Rebel army resumes campaign of abducting child fighters in Africa
The Globe and Mail
Fri 25 Apr 2008
Section: International News
Byline: Stephanie Nolen
JOHANNESBURG -- The rebel Lord's Resistance Army appears to have begun a new campaign of abducting child fighters in central Africa, after balking at signing a peace deal earlier this month. The move raises fears that the group is planning to renew its decades-long insurgency and expand it beyond the borders of Uganda.
All of the abductions have occurred in remote bush areas. In the raid about which the most is known, rebel fighters abducted 99 men, women and children in Obo, a town in the southeastern corner of the Central African Republic, near the borders with the Democratic Republic of Congo and Sudan. The rebels moved into this largely lawless triangle two years ago, after five LRA commanders were indicted by the International Criminal Court for crimes against humanity.
(Only two of those are still alive.) It is difficult to establish precisely how many people have been abducted - Amnesty International says it has evidence of "at least 350" people abducted; the United Nations has put the number near 500 during the past three months, while the Ugandan military reported 200 people abducted in DRC early this month, and 55 in Sudan in late March.
Auguste Agoude, the member of parliament for the Obo area, said in a telephone interview that 99 people were abducted on the night of March 6.
Some managed to escape, or were released as too old or infirm to be useful, but 39, all strong, young people in their early teens, were force-marched over the border into DRC and are now undergoing military training, he said.
"We know it was [the LRA] - they came from the bush on foot, and took children to carry their things, took women for their sexual pleasure and took young people to fight for them," he said. "People here are completely terrorized, and they don't know when their loved ones will ever come back."
The LRA, led by the elusive, brutal self-styled prophet Joseph Kony, has been fighting for 22 years, ostensibly against the government of Uganda - but civilians from Mr. Kony's own Acholi ethnic group have been the group's primary victims. Unicef estimates that more than 15,000 children have been abducted by the LRA to fight, or be used as sex slaves, while more than two million people in northern Uganda have been forced by LRA raids to live in squalid displacement camps, lacking schools, sanitation and adequate food supplies.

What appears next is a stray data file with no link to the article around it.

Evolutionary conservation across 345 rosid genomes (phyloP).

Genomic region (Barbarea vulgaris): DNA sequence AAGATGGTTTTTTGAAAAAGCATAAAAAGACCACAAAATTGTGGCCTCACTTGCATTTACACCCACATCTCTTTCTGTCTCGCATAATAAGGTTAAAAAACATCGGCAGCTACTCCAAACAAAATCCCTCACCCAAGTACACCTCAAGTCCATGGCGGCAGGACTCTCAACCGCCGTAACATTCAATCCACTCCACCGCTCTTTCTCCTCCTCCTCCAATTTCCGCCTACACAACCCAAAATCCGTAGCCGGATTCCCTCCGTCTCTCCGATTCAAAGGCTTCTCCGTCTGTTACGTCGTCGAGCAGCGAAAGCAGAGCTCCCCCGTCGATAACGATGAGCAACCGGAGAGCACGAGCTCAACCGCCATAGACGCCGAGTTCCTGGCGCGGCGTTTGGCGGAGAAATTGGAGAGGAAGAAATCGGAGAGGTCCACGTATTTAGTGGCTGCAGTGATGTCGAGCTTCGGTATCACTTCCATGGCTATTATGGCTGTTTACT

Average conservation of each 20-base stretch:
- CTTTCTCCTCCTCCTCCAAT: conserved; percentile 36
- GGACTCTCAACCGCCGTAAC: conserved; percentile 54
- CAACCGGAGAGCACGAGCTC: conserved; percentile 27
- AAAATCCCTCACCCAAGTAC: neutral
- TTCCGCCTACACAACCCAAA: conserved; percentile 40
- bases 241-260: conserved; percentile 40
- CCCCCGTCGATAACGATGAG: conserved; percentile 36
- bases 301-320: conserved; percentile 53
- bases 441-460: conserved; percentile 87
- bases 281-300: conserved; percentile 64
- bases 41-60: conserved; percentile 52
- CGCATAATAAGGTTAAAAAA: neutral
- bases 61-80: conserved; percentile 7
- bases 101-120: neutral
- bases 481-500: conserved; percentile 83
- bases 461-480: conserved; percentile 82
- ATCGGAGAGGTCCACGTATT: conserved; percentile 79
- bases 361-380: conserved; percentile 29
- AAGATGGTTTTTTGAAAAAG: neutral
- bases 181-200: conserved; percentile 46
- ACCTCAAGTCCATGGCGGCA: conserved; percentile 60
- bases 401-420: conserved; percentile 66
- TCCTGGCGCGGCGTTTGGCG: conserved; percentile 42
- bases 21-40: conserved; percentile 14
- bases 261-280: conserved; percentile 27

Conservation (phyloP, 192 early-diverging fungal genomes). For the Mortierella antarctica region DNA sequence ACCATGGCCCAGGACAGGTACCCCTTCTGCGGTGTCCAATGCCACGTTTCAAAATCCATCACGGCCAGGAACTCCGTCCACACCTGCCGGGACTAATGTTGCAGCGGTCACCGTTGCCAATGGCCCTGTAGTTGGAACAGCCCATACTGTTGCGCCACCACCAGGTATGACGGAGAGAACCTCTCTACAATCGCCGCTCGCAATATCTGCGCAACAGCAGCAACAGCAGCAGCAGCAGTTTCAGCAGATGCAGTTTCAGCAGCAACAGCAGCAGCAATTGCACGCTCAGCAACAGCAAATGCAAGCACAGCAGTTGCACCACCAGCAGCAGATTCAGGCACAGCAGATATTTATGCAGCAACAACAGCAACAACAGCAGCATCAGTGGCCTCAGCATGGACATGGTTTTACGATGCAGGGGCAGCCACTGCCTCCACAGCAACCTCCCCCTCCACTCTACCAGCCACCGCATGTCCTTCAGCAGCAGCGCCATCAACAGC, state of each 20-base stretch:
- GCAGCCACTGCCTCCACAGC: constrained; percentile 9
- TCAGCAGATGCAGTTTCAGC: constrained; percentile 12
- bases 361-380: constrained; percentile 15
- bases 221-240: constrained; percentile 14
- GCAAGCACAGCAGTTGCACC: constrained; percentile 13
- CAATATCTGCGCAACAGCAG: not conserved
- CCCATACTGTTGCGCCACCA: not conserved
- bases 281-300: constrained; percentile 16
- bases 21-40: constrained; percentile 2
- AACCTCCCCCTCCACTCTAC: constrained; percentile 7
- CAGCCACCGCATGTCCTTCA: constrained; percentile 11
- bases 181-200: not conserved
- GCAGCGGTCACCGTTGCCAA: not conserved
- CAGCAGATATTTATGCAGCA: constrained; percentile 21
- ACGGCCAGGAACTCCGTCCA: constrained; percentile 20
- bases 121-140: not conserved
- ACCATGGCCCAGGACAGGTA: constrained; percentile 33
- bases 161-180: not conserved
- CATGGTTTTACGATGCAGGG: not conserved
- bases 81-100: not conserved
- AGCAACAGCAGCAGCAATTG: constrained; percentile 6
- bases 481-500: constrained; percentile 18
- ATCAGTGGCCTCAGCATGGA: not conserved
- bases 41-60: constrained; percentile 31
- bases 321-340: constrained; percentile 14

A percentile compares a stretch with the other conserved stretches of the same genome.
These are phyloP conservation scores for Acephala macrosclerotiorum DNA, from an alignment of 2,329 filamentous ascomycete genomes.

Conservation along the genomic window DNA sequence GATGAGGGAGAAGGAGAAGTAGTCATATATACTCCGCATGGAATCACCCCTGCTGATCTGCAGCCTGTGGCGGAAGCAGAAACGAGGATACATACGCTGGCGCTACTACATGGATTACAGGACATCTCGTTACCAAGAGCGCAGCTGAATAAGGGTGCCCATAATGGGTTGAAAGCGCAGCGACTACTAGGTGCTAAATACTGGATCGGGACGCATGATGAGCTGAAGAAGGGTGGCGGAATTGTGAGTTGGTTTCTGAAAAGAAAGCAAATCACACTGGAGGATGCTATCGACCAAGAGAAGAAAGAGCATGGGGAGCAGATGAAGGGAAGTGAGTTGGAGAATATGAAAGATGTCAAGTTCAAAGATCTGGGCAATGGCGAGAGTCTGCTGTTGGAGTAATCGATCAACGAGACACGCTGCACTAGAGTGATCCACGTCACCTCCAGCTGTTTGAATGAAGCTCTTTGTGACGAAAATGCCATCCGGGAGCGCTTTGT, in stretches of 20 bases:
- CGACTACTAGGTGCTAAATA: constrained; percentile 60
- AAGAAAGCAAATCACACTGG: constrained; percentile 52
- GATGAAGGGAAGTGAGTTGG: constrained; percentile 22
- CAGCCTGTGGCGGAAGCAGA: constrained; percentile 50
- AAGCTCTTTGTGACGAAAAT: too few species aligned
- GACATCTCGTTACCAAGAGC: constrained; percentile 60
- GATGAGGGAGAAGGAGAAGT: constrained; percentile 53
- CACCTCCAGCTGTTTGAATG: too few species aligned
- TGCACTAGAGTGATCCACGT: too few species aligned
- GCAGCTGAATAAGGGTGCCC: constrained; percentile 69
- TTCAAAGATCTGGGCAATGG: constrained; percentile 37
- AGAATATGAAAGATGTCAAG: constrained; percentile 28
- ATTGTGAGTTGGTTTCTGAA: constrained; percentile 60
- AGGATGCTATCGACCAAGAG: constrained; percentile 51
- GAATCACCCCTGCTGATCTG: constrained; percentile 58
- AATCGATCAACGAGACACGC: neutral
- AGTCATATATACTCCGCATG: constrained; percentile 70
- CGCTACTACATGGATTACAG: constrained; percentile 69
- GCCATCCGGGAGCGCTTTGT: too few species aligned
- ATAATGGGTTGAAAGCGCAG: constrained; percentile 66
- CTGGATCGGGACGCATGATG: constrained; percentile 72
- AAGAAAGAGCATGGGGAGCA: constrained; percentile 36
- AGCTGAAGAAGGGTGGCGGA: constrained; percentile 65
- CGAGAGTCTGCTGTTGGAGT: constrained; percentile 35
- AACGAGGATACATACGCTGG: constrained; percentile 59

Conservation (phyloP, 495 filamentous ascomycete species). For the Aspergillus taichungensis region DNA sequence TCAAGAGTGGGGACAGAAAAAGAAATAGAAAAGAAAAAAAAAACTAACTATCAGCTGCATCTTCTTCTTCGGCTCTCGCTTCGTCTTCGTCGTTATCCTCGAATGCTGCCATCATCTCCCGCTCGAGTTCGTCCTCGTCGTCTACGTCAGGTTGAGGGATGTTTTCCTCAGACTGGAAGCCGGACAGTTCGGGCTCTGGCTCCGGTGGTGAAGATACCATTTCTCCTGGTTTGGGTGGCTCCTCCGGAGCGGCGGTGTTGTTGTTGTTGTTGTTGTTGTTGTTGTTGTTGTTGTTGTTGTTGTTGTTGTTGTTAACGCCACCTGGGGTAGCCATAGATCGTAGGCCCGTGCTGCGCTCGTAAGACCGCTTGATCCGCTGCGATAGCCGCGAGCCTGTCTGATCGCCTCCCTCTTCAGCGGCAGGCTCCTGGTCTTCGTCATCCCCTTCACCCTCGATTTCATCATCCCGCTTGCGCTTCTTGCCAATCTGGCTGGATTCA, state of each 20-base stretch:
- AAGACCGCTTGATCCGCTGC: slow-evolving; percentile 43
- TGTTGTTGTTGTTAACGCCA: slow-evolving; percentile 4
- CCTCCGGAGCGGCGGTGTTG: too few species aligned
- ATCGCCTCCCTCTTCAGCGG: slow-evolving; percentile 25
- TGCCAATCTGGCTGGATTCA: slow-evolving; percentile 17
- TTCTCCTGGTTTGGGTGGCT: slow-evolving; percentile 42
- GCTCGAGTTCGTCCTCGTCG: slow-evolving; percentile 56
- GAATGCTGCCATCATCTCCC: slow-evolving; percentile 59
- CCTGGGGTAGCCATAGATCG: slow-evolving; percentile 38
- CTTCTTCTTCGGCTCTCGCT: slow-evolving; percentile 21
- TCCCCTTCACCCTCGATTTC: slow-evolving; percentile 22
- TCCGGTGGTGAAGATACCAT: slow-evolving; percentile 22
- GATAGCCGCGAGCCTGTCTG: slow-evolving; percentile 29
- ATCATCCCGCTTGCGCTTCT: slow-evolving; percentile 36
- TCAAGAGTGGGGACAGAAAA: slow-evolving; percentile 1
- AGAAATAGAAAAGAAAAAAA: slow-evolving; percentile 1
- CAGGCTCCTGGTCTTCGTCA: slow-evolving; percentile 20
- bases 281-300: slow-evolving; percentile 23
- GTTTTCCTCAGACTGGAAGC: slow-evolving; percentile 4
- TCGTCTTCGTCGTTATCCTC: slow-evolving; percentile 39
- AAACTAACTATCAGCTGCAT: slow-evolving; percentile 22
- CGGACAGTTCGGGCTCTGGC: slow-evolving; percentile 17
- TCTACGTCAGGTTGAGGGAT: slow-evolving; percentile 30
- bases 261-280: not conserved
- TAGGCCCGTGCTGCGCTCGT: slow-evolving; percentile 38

Two years of delicate peace negotiations were to have culminated in the signing of a peace deal earlier this month. Ugandan President Yoweri Museveni flew to the southern Sudanese capital of Juba for the signing, but Mr. Kony didn't show up. A ceasefire that endured during the protracted negotiations has now lapsed.
Erin Baines, a University of British Columbia researcher who heads the Justice and Reconciliation Project in northern Uganda, has conducted extensive interviews with former child soldiers. She says she has been told that there are weapons caches across the north, and that in the event of a resumption of fighting, many ex-rebels would rejoin the LRA out of self-preservation. "[If] the peace talks fail, the gun will be my best friend," one child ex-fighter told her.
While there is relative calm in northern Uganda, the traditional site of the LRA's raids, the rebels' new actions pose a regional threat. "What we should appreciate at this time is that the LRA ... now is not only a problem to the government of Uganda, but a threat to regional security in the Great Lakes region," Uganda's International Affairs Minister, Okello Oryem, told reporters in the capital this week.
"It would not appear to me that they are genuinely interested in signing a deal, but that they just want to drag on the socalled peace process," said Godfrey Byaruhunga, an expert on the CAR with Amnesty. "When they have a ceasefire they only use it to boost their numbers and rearm - they were given some sort of respite to rebuild themselves and be prepared for any further armed conflict."
Nebi Ochieng, an independent Ugandan security analyst who said he has spoken to Mr. Kony several times in recent weeks, believes that the LRA was increasingly being used as a proxy force by the government of Sudan, based in Khartoum, to destabilize southern Sudan because of a shaky power-sharing agreement with the rebel movement that now forms the government there.
"It is not possible that Kony is walking those distances that easily [from Sudan to DRC to CAR]," he said. "There must be logistical support for him to move those distances - and from whom, that's one of the unanswered questions."
Regardless, he said, Mr. Kony will be feeling no pressure: "The peace process gave him the opportunity to know that there is a lot of bark and no bite - so he can now ask people to wait for him to make a decision." Neither the ICC warrants nor any military force in the area seem serious about targeting him, Mr. Ochieng said.
But Mike Otim, a leading peace advocate from northern Uganda, travelled last week to Rwi-Kwamba, where LRA fighters are meant to gather pending a peace deal, and from there he spoke several times by phone with Mr. Kony. He remains optimistic. While there were fewer than 50 LRA fighters at Rwi-Kwamba, he said, he believes the others are scattered through Sudan, DRC and CAR and "no serious re-arming is going on."
Mr. Kony asked the peace team to flesh out the specifics of how a transitional justice program would work, he said, and told them he intended to travel to Juba with all his fighters by May 10 to sign the deal. Mr. Otim believes this is still a realistic possibility.
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